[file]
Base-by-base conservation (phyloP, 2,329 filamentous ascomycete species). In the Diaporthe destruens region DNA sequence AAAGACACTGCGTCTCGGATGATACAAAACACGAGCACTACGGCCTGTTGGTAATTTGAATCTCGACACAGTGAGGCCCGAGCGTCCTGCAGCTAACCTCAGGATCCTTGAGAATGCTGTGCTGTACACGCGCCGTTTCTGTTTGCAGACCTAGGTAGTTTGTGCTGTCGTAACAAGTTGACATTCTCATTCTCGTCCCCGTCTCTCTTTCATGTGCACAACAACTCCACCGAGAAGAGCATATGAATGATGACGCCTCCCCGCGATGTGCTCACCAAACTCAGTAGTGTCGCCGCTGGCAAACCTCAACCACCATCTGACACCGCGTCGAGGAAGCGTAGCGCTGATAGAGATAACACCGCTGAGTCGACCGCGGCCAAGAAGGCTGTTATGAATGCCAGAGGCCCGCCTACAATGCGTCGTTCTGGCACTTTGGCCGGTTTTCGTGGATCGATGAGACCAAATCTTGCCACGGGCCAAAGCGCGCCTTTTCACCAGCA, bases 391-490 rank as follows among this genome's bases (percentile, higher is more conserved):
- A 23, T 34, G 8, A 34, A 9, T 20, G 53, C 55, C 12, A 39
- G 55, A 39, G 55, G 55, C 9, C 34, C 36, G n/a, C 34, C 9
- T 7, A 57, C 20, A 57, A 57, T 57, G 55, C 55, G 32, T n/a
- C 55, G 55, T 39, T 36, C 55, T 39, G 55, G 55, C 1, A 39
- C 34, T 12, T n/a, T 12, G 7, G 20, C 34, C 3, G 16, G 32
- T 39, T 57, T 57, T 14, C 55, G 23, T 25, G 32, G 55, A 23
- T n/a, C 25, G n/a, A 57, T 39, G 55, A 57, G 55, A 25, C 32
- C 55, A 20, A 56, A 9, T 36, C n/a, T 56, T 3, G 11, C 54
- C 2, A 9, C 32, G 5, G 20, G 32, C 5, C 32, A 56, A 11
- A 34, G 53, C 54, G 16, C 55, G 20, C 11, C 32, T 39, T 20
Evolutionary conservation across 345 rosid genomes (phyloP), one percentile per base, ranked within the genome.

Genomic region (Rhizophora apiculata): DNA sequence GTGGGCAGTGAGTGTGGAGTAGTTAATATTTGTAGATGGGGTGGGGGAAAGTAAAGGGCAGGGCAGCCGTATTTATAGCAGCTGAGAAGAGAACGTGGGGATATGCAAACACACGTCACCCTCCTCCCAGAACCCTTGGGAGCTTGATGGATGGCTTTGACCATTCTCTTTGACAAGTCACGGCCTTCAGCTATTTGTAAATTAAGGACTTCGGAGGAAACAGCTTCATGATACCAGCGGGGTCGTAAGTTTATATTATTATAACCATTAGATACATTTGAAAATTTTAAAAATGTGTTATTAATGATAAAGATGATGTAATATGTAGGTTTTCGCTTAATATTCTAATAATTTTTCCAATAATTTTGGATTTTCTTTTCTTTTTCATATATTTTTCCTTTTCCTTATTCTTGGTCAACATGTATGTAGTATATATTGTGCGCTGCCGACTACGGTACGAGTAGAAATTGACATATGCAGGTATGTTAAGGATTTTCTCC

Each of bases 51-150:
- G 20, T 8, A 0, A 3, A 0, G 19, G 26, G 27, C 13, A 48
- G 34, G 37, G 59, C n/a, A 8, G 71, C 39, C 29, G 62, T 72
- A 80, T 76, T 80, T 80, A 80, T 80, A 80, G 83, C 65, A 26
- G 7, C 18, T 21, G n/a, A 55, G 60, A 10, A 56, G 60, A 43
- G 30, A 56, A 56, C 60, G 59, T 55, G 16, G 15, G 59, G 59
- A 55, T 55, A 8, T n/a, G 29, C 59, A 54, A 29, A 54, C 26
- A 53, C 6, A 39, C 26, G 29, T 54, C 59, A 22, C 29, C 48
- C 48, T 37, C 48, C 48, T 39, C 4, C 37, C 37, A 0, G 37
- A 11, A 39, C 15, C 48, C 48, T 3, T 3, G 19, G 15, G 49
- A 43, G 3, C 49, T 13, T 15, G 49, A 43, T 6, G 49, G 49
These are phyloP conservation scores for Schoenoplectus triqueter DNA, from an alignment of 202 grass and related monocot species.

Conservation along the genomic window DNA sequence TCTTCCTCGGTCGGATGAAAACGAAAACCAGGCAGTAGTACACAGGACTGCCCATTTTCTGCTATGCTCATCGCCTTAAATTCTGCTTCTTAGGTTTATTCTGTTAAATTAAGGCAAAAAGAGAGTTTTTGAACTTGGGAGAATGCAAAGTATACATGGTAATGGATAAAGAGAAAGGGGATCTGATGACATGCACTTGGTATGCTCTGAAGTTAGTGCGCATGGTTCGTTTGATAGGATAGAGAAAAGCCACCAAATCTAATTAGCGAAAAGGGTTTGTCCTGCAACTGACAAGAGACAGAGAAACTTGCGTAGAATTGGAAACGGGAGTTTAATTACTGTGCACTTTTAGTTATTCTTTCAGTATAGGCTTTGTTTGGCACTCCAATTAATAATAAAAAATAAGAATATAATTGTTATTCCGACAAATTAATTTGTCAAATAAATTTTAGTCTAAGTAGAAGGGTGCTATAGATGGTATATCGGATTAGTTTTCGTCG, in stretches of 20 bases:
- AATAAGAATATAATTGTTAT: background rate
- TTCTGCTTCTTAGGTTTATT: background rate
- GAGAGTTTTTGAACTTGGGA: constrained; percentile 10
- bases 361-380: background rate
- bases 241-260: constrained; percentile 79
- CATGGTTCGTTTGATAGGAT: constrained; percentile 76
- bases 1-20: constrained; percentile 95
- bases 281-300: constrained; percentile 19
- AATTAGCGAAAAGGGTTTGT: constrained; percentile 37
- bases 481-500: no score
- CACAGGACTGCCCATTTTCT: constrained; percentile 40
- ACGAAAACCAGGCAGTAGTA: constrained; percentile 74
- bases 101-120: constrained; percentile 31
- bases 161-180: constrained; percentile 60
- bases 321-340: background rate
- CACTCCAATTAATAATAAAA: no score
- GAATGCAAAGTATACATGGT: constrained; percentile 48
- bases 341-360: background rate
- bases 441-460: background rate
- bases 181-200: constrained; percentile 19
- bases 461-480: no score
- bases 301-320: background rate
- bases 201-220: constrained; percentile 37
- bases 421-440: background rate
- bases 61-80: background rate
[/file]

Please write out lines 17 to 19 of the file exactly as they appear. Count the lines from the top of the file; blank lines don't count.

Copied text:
- A 80, T 76, T 80, T 80, A 80, T 80, A 80, G 83, C 65, A 26
- G 7, C 18, T 21, G n/a, A 55, G 60, A 10, A 56, G 60, A 43
- G 30, A 56, A 56, C 60, G 59, T 55, G 16, G 15, G 59, G 59